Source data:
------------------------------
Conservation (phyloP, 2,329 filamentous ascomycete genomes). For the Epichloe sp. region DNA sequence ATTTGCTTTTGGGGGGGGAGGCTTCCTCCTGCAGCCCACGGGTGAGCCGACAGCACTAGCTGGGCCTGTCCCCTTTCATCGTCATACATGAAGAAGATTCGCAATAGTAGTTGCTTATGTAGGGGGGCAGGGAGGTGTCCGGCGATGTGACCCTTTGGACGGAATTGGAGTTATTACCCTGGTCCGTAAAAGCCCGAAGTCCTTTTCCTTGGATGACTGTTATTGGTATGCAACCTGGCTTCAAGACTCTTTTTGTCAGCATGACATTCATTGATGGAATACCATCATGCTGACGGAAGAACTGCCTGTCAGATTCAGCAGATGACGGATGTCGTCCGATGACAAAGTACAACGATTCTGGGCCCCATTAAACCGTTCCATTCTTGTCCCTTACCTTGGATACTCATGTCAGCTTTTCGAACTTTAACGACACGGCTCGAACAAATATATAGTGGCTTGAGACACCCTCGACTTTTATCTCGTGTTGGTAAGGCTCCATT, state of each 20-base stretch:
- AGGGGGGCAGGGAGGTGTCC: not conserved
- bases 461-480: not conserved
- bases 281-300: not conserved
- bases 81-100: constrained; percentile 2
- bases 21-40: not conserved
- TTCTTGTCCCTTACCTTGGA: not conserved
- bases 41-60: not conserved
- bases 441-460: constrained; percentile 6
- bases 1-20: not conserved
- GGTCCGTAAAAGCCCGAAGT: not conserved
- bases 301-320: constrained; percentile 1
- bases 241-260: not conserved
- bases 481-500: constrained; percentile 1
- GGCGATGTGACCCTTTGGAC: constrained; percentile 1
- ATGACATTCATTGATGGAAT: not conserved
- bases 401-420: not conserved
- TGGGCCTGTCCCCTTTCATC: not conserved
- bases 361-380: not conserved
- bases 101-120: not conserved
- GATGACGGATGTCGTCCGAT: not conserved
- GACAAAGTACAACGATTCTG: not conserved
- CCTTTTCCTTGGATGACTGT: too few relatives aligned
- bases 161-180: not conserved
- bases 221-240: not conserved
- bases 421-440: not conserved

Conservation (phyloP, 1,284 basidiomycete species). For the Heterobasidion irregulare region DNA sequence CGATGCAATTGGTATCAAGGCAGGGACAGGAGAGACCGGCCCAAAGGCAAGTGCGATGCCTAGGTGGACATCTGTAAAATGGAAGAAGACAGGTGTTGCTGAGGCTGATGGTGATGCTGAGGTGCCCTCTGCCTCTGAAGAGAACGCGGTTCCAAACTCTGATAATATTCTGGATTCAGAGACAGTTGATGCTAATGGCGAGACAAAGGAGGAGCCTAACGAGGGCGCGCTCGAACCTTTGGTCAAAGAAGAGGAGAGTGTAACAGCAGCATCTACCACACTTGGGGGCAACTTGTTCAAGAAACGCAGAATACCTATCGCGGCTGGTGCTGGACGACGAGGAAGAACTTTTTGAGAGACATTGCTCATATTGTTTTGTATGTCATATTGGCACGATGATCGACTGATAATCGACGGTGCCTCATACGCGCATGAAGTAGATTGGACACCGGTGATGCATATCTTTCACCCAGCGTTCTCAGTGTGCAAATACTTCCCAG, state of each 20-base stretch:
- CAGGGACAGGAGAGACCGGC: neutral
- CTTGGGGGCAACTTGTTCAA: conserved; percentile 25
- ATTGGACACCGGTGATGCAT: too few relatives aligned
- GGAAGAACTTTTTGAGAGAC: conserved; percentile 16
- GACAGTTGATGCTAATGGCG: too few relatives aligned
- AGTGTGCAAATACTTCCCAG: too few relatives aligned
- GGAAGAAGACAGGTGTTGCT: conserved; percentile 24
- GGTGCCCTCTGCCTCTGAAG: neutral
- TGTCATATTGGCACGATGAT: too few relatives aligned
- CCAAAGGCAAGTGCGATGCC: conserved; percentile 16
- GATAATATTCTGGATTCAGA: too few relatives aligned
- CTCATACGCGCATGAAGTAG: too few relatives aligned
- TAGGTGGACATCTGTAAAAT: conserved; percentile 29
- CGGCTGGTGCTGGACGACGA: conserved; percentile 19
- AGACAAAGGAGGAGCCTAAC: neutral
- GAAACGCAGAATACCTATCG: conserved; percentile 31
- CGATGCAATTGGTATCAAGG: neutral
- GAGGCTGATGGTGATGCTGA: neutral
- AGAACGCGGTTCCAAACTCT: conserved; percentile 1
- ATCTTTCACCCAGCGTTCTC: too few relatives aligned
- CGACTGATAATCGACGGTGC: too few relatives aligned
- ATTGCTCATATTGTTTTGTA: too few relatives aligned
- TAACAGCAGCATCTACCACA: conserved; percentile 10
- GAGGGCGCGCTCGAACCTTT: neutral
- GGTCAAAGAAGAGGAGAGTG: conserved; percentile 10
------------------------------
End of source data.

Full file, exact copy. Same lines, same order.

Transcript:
Conservation (phyloP, 2,329 filamentous ascomycete genomes). For the Epichloe sp. region DNA sequence ATTTGCTTTTGGGGGGGGAGGCTTCCTCCTGCAGCCCACGGGTGAGCCGACAGCACTAGCTGGGCCTGTCCCCTTTCATCGTCATACATGAAGAAGATTCGCAATAGTAGTTGCTTATGTAGGGGGGCAGGGAGGTGTCCGGCGATGTGACCCTTTGGACGGAATTGGAGTTATTACCCTGGTCCGTAAAAGCCCGAAGTCCTTTTCCTTGGATGACTGTTATTGGTATGCAACCTGGCTTCAAGACTCTTTTTGTCAGCATGACATTCATTGATGGAATACCATCATGCTGACGGAAGAACTGCCTGTCAGATTCAGCAGATGACGGATGTCGTCCGATGACAAAGTACAACGATTCTGGGCCCCATTAAACCGTTCCATTCTTGTCCCTTACCTTGGATACTCATGTCAGCTTTTCGAACTTTAACGACACGGCTCGAACAAATATATAGTGGCTTGAGACACCCTCGACTTTTATCTCGTGTTGGTAAGGCTCCATT, state of each 20-base stretch:
- AGGGGGGCAGGGAGGTGTCC: not conserved
- bases 461-480: not conserved
- bases 281-300: not conserved
- bases 81-100: constrained; percentile 2
- bases 21-40: not conserved
- TTCTTGTCCCTTACCTTGGA: not conserved
- bases 41-60: not conserved
- bases 441-460: constrained; percentile 6
- bases 1-20: not conserved
- GGTCCGTAAAAGCCCGAAGT: not conserved
- bases 301-320: constrained; percentile 1
- bases 241-260: not conserved
- bases 481-500: constrained; percentile 1
- GGCGATGTGACCCTTTGGAC: constrained; percentile 1
- ATGACATTCATTGATGGAAT: not conserved
- bases 401-420: not conserved
- TGGGCCTGTCCCCTTTCATC: not conserved
- bases 361-380: not conserved
- bases 101-120: not conserved
- GATGACGGATGTCGTCCGAT: not conserved
- GACAAAGTACAACGATTCTG: not conserved
- CCTTTTCCTTGGATGACTGT: too few relatives aligned
- bases 161-180: not conserved
- bases 221-240: not conserved
- bases 421-440: not conserved

Conservation (phyloP, 1,284 basidiomycete species). For the Heterobasidion irregulare region DNA sequence CGATGCAATTGGTATCAAGGCAGGGACAGGAGAGACCGGCCCAAAGGCAAGTGCGATGCCTAGGTGGACATCTGTAAAATGGAAGAAGACAGGTGTTGCTGAGGCTGATGGTGATGCTGAGGTGCCCTCTGCCTCTGAAGAGAACGCGGTTCCAAACTCTGATAATATTCTGGATTCAGAGACAGTTGATGCTAATGGCGAGACAAAGGAGGAGCCTAACGAGGGCGCGCTCGAACCTTTGGTCAAAGAAGAGGAGAGTGTAACAGCAGCATCTACCACACTTGGGGGCAACTTGTTCAAGAAACGCAGAATACCTATCGCGGCTGGTGCTGGACGACGAGGAAGAACTTTTTGAGAGACATTGCTCATATTGTTTTGTATGTCATATTGGCACGATGATCGACTGATAATCGACGGTGCCTCATACGCGCATGAAGTAGATTGGACACCGGTGATGCATATCTTTCACCCAGCGTTCTCAGTGTGCAAATACTTCCCAG, state of each 20-base stretch:
- CAGGGACAGGAGAGACCGGC: neutral
- CTTGGGGGCAACTTGTTCAA: conserved; percentile 25
- ATTGGACACCGGTGATGCAT: too few relatives aligned
- GGAAGAACTTTTTGAGAGAC: conserved; percentile 16
- GACAGTTGATGCTAATGGCG: too few relatives aligned
- AGTGTGCAAATACTTCCCAG: too few relatives aligned
- GGAAGAAGACAGGTGTTGCT: conserved; percentile 24
- GGTGCCCTCTGCCTCTGAAG: neutral
- TGTCATATTGGCACGATGAT: too few relatives aligned
- CCAAAGGCAAGTGCGATGCC: conserved; percentile 16
- GATAATATTCTGGATTCAGA: too few relatives aligned
- CTCATACGCGCATGAAGTAG: too few relatives aligned
- TAGGTGGACATCTGTAAAAT: conserved; percentile 29
- CGGCTGGTGCTGGACGACGA: conserved; percentile 19
- AGACAAAGGAGGAGCCTAAC: neutral
- GAAACGCAGAATACCTATCG: conserved; percentile 31
- CGATGCAATTGGTATCAAGG: neutral
- GAGGCTGATGGTGATGCTGA: neutral
- AGAACGCGGTTCCAAACTCT: conserved; percentile 1
- ATCTTTCACCCAGCGTTCTC: too few relatives aligned
- CGACTGATAATCGACGGTGC: too few relatives aligned
- ATTGCTCATATTGTTTTGTA: too few relatives aligned
- TAACAGCAGCATCTACCACA: conserved; percentile 10
- GAGGGCGCGCTCGAACCTTT: neutral
- GGTCAAAGAAGAGGAGAGTG: conserved; percentile 10